By taking control of Rosneft's German operations, Berlin can run the refineries using crude from countries other than Russia
Berlin (AFP) - Berlin on Friday took control of the German operations of Russian oil firm Rosneft to secure energy supplies which have been disrupted after Moscow invaded Ukraine.
Rosneft’s German subsidiaries, which account for about 12 percent of oil refining capacity in the country, were placed under trusteeship of the Federal Network Agency, the economy ministry said in a statement.
“The trust management will counter the threat to the security of energy supply,” it said.
Chancellor Olaf Scholz said his government “did not take this action lightly but it was inevitable” for the “protection of our country”.
The seizures come as Germany is scrambling to wean itself off its dependence on Russian fossil fuels, while Moscow has stopped natural gas deliveries to Germany via the Nord Stream 1 pipeline.
The German government’s move covers the companies Rosneft Deutschland GmbH (RDG) and RN Refining & Marketing GmbH (RNRM) and thereby their corresponding stakes in three refineries: PCK Schwedt, MiRo and Bayernoil.
In a statement Friday, Rosneft denounced the move as illegal and “a violation of all the basic principles of a market economy”.
The company was examining all possible measures to protect its shareholders, including taking court action, it added.
- ‘Sufficient supply’ -
Fears had been running high particularly for PCK Schwedt, which is close to the Polish border and supplies around 90 percent of the oil used in Berlin and the surrounding region, including Berlin-Brandenburg international airport.
The region could have “found itself in a position, due to the refinery in Schwedt, where security of supply was no longer a given”, Economy Minister Robert Habeck said at a press conference.
The refineries’ operations had been disrupted as the German government decided to slash Russian oil imports, with an aim to halt them completely by year’s end.
By taking control of the sites, the German authorities can then run the refining operations using crude from countries other than Russia.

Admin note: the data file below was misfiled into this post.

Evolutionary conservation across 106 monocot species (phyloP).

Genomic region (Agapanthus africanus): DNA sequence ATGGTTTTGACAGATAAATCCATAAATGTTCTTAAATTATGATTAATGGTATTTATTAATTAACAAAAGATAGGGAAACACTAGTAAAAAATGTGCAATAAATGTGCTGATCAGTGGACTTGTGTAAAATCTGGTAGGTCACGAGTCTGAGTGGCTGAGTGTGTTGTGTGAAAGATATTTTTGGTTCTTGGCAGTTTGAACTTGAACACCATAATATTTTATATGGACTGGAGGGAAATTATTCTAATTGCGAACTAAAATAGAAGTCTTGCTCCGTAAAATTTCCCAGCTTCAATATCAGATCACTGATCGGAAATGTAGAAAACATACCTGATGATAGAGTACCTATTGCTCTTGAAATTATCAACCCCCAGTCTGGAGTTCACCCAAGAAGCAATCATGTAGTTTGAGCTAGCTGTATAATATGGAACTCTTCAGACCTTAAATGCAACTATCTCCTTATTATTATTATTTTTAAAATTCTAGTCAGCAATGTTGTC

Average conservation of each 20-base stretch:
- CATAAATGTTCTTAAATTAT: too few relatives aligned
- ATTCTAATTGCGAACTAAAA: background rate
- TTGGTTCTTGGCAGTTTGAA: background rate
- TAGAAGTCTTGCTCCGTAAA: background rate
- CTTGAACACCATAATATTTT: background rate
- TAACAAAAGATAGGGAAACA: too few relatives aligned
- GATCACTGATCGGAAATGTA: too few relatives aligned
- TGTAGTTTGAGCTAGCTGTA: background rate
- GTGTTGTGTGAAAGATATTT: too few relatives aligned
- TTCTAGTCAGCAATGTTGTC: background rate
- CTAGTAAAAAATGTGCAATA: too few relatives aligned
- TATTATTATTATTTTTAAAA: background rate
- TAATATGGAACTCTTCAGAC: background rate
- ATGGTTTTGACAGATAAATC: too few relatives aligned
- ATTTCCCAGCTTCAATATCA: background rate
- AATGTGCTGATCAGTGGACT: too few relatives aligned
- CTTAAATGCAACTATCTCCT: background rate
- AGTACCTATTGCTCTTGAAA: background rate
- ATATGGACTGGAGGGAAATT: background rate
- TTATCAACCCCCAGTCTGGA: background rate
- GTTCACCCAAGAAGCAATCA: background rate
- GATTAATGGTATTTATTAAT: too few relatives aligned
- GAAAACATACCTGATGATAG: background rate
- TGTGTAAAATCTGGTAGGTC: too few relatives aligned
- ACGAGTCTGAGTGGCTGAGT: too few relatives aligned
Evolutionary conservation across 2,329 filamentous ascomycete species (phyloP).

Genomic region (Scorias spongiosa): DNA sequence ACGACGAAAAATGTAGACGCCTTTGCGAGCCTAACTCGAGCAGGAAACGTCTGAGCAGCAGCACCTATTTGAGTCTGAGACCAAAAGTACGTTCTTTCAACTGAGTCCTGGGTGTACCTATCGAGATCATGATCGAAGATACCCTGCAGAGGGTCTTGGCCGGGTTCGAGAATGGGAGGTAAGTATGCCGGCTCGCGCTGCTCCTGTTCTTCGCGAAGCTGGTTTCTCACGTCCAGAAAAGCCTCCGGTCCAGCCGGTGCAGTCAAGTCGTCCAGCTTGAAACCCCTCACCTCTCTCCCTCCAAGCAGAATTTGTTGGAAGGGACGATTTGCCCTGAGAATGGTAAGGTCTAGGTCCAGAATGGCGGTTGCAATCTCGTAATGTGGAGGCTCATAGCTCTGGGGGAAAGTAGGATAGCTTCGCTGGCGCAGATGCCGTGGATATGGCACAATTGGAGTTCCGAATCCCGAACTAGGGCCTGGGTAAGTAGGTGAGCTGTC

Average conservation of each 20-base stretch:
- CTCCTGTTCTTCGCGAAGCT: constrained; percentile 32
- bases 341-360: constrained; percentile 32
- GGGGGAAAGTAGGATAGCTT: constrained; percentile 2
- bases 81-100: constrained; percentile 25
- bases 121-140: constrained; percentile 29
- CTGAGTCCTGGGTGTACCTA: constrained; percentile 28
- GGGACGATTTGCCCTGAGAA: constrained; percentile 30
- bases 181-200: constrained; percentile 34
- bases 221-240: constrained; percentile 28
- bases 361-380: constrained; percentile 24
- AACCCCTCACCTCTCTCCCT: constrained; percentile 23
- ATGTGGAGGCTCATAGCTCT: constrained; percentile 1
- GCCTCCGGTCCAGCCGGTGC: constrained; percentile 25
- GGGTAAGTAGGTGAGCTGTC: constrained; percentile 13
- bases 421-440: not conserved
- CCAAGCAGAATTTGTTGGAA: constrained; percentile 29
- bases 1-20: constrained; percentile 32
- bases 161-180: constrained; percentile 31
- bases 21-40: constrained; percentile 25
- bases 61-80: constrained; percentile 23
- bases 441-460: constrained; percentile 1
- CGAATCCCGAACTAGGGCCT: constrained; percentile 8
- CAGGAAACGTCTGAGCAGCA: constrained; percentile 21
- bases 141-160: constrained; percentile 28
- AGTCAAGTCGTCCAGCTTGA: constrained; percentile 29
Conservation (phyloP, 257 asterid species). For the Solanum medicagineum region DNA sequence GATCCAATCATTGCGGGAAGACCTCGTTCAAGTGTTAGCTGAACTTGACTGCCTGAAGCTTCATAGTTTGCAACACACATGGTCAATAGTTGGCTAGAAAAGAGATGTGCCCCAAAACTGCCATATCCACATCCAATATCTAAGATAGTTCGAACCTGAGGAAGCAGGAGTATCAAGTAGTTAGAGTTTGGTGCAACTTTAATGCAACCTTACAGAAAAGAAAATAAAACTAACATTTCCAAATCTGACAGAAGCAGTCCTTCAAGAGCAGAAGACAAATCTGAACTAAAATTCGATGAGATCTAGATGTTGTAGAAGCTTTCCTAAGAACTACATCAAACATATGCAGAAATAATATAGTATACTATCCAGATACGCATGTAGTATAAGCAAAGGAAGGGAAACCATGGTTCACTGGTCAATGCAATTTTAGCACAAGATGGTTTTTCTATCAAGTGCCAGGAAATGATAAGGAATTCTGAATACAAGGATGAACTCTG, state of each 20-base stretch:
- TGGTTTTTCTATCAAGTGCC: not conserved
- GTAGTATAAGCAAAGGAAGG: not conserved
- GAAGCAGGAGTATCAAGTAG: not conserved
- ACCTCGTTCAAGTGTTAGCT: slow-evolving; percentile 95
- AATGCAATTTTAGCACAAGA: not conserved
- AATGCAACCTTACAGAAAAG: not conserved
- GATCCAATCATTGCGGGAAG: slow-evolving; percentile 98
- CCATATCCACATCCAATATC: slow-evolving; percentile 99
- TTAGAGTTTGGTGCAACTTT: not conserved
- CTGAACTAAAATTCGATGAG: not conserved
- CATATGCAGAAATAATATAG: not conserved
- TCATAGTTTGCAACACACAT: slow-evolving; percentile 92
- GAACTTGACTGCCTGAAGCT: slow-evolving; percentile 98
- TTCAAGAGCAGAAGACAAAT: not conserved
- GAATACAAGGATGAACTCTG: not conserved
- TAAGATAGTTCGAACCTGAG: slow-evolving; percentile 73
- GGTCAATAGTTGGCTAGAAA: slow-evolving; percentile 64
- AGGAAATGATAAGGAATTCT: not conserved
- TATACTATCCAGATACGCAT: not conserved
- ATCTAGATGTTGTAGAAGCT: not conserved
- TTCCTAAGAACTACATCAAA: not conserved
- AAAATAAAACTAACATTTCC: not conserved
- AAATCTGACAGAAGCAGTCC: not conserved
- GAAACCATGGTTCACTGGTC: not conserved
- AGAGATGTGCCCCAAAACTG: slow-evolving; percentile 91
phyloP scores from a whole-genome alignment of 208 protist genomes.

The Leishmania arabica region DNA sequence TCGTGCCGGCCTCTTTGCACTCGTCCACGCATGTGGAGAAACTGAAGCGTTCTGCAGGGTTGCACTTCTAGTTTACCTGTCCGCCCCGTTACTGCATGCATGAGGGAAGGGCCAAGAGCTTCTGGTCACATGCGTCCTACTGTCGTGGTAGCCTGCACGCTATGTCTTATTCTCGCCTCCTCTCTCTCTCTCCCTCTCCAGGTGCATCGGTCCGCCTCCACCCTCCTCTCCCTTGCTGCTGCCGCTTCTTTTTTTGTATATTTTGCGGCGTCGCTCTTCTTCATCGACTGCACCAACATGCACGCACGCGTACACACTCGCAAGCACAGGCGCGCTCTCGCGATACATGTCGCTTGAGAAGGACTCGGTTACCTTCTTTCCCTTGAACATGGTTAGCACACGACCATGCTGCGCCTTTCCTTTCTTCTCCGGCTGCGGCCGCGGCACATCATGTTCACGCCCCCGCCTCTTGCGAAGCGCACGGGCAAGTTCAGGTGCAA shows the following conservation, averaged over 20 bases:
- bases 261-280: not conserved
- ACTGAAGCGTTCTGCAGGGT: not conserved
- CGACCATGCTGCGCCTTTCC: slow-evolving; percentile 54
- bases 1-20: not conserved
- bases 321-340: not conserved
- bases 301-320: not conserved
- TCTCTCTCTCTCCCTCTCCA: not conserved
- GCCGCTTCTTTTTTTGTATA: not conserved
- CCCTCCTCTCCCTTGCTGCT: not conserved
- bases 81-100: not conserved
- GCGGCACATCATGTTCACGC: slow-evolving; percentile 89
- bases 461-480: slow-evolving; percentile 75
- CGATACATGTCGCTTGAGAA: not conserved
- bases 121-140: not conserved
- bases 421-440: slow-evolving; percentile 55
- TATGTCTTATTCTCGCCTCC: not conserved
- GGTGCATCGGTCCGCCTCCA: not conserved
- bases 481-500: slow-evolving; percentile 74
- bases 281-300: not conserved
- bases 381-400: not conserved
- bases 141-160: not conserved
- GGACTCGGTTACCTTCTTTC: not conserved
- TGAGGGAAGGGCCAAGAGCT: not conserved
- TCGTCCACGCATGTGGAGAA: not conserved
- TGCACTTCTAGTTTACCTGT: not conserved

New supplies of oil for Schwedt have been shipped in via the northeastern port of Rostock, with plans to also tap supplies imported through the Polish city of Gdansk.
The government plans to “strengthen” the pipeline between the Schwedt refinery and Rostock, while advancing discussions with officials in Warsaw about establishing a link – an option which was not available “so long as it was possible that any profits would go to Rosneft, to Russia”, said Habeck.
“There is a good chance that there will be a sufficient supply of oil for the refinery to keep working,” said Scholz.
Already in early April, Germany took the unprecedented step of temporarily taking control of Gazprom’s German subsidiary, after an opaque transfer of ownership of the company set alarm bells ringing in Berlin.
- Energy earthquake -
Russia’s war in Ukraine has set off an energy earthquake in Europe and especially in Germany, with prices skyrocketing as Moscow dwindled supplies.
Germany has found itself severely exposed given its heavy reliance on Russian gas.
Moscow had also built up a grip over Germany’s oil refineries, pipelines and other gas infrastructure through energy giants Rosneft and Gazprom over the years.
Energy deals with Russia were long seen as part of a German policy of keeping the peace through cooperation with Russian President Vladimir Putin’s regime.
The cheap energy supplied by Russia was also key in keeping German exports competitive. As a result, the share of Russian gas in Germany had grown to 55 percent of total imports before the Ukraine war.
But that approach has come back to haunt officials in Berlin, forcing Scholz’s coalition to take drastic measures to ensure energy supplies are not disrupted in Europe’s biggest economy.
With winter approaching, Germany has fired up mothballed coal power plants. It is also putting two of its nuclear power plants on standby until April, rather than phasing them out completely as planned by year’s end.